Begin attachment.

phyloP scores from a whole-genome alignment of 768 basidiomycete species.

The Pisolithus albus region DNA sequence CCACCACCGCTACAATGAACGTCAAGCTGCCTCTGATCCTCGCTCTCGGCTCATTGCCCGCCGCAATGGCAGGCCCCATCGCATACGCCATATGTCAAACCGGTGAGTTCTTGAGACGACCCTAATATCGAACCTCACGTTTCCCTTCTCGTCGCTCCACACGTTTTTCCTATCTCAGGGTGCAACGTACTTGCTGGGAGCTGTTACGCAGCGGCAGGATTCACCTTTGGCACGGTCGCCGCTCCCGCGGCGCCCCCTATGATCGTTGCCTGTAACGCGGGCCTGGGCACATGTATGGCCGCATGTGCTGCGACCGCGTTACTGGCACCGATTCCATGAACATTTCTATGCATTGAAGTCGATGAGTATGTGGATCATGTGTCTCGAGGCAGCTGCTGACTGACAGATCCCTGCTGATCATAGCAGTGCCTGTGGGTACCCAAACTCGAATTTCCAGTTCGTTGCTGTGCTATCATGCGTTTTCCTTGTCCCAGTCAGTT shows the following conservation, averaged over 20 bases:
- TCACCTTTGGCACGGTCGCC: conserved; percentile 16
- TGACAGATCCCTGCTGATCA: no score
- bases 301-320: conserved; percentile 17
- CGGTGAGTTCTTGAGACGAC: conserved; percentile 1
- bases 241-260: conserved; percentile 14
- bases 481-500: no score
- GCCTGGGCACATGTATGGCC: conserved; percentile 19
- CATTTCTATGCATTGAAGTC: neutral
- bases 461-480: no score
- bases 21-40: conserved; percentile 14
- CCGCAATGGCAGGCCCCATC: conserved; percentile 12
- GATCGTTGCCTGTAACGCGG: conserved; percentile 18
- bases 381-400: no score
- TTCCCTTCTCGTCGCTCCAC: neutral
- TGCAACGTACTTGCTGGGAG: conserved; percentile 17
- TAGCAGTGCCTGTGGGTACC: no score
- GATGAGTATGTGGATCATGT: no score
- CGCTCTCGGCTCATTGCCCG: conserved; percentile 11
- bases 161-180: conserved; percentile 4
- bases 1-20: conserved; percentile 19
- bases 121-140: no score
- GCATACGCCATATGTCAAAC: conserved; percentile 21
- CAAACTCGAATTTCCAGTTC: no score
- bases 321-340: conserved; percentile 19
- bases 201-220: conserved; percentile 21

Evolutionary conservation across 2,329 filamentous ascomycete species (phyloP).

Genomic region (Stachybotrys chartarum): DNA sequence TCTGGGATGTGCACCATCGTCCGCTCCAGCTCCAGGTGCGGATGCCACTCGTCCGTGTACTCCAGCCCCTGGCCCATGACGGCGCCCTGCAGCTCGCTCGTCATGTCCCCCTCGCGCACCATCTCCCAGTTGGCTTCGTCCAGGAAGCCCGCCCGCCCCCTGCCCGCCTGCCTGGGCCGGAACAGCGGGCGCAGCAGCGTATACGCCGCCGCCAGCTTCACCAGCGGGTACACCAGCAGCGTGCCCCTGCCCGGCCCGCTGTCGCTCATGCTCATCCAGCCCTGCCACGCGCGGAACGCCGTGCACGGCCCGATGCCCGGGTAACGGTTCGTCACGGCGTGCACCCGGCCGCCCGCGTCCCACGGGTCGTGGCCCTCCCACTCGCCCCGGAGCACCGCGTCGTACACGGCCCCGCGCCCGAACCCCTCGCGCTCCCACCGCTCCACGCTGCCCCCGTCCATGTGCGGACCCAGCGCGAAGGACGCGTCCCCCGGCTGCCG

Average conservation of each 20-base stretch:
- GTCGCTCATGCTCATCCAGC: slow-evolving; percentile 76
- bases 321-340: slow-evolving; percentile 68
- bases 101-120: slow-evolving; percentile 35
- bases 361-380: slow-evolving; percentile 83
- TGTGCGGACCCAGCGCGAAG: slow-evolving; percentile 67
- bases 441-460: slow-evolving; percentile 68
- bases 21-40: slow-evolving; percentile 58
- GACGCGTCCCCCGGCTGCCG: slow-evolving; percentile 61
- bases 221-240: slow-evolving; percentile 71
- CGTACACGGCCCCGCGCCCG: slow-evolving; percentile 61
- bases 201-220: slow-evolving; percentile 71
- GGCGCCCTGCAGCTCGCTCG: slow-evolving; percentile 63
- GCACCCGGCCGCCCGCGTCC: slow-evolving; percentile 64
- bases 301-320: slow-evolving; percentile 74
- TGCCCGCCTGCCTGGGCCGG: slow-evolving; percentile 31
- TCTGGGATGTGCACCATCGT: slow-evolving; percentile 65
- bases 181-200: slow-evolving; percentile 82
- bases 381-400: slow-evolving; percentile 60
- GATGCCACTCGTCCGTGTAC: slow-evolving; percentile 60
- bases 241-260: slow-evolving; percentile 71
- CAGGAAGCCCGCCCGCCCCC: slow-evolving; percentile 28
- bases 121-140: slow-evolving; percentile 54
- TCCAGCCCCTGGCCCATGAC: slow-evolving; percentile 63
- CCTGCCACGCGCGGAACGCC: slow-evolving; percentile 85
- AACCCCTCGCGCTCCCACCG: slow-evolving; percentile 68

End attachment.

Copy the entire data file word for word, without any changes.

phyloP scores from a whole-genome alignment of 768 basidiomycete species.

The Pisolithus albus region DNA sequence CCACCACCGCTACAATGAACGTCAAGCTGCCTCTGATCCTCGCTCTCGGCTCATTGCCCGCCGCAATGGCAGGCCCCATCGCATACGCCATATGTCAAACCGGTGAGTTCTTGAGACGACCCTAATATCGAACCTCACGTTTCCCTTCTCGTCGCTCCACACGTTTTTCCTATCTCAGGGTGCAACGTACTTGCTGGGAGCTGTTACGCAGCGGCAGGATTCACCTTTGGCACGGTCGCCGCTCCCGCGGCGCCCCCTATGATCGTTGCCTGTAACGCGGGCCTGGGCACATGTATGGCCGCATGTGCTGCGACCGCGTTACTGGCACCGATTCCATGAACATTTCTATGCATTGAAGTCGATGAGTATGTGGATCATGTGTCTCGAGGCAGCTGCTGACTGACAGATCCCTGCTGATCATAGCAGTGCCTGTGGGTACCCAAACTCGAATTTCCAGTTCGTTGCTGTGCTATCATGCGTTTTCCTTGTCCCAGTCAGTT shows the following conservation, averaged over 20 bases:
- TCACCTTTGGCACGGTCGCC: conserved; percentile 16
- TGACAGATCCCTGCTGATCA: no score
- bases 301-320: conserved; percentile 17
- CGGTGAGTTCTTGAGACGAC: conserved; percentile 1
- bases 241-260: conserved; percentile 14
- bases 481-500: no score
- GCCTGGGCACATGTATGGCC: conserved; percentile 19
- CATTTCTATGCATTGAAGTC: neutral
- bases 461-480: no score
- bases 21-40: conserved; percentile 14
- CCGCAATGGCAGGCCCCATC: conserved; percentile 12
- GATCGTTGCCTGTAACGCGG: conserved; percentile 18
- bases 381-400: no score
- TTCCCTTCTCGTCGCTCCAC: neutral
- TGCAACGTACTTGCTGGGAG: conserved; percentile 17
- TAGCAGTGCCTGTGGGTACC: no score
- GATGAGTATGTGGATCATGT: no score
- CGCTCTCGGCTCATTGCCCG: conserved; percentile 11
- bases 161-180: conserved; percentile 4
- bases 1-20: conserved; percentile 19
- bases 121-140: no score
- GCATACGCCATATGTCAAAC: conserved; percentile 21
- CAAACTCGAATTTCCAGTTC: no score
- bases 321-340: conserved; percentile 19
- bases 201-220: conserved; percentile 21

Evolutionary conservation across 2,329 filamentous ascomycete species (phyloP).

Genomic region (Stachybotrys chartarum): DNA sequence TCTGGGATGTGCACCATCGTCCGCTCCAGCTCCAGGTGCGGATGCCACTCGTCCGTGTACTCCAGCCCCTGGCCCATGACGGCGCCCTGCAGCTCGCTCGTCATGTCCCCCTCGCGCACCATCTCCCAGTTGGCTTCGTCCAGGAAGCCCGCCCGCCCCCTGCCCGCCTGCCTGGGCCGGAACAGCGGGCGCAGCAGCGTATACGCCGCCGCCAGCTTCACCAGCGGGTACACCAGCAGCGTGCCCCTGCCCGGCCCGCTGTCGCTCATGCTCATCCAGCCCTGCCACGCGCGGAACGCCGTGCACGGCCCGATGCCCGGGTAACGGTTCGTCACGGCGTGCACCCGGCCGCCCGCGTCCCACGGGTCGTGGCCCTCCCACTCGCCCCGGAGCACCGCGTCGTACACGGCCCCGCGCCCGAACCCCTCGCGCTCCCACCGCTCCACGCTGCCCCCGTCCATGTGCGGACCCAGCGCGAAGGACGCGTCCCCCGGCTGCCG

Average conservation of each 20-base stretch:
- GTCGCTCATGCTCATCCAGC: slow-evolving; percentile 76
- bases 321-340: slow-evolving; percentile 68
- bases 101-120: slow-evolving; percentile 35
- bases 361-380: slow-evolving; percentile 83
- TGTGCGGACCCAGCGCGAAG: slow-evolving; percentile 67
- bases 441-460: slow-evolving; percentile 68
- bases 21-40: slow-evolving; percentile 58
- GACGCGTCCCCCGGCTGCCG: slow-evolving; percentile 61
- bases 221-240: slow-evolving; percentile 71
- CGTACACGGCCCCGCGCCCG: slow-evolving; percentile 61
- bases 201-220: slow-evolving; percentile 71
- GGCGCCCTGCAGCTCGCTCG: slow-evolving; percentile 63
- GCACCCGGCCGCCCGCGTCC: slow-evolving; percentile 64
- bases 301-320: slow-evolving; percentile 74
- TGCCCGCCTGCCTGGGCCGG: slow-evolving; percentile 31
- TCTGGGATGTGCACCATCGT: slow-evolving; percentile 65
- bases 181-200: slow-evolving; percentile 82
- bases 381-400: slow-evolving; percentile 60
- GATGCCACTCGTCCGTGTAC: slow-evolving; percentile 60
- bases 241-260: slow-evolving; percentile 71
- CAGGAAGCCCGCCCGCCCCC: slow-evolving; percentile 28
- bases 121-140: slow-evolving; percentile 54
- TCCAGCCCCTGGCCCATGAC: slow-evolving; percentile 63
- CCTGCCACGCGCGGAACGCC: slow-evolving; percentile 85
- AACCCCTCGCGCTCCCACCG: slow-evolving; percentile 68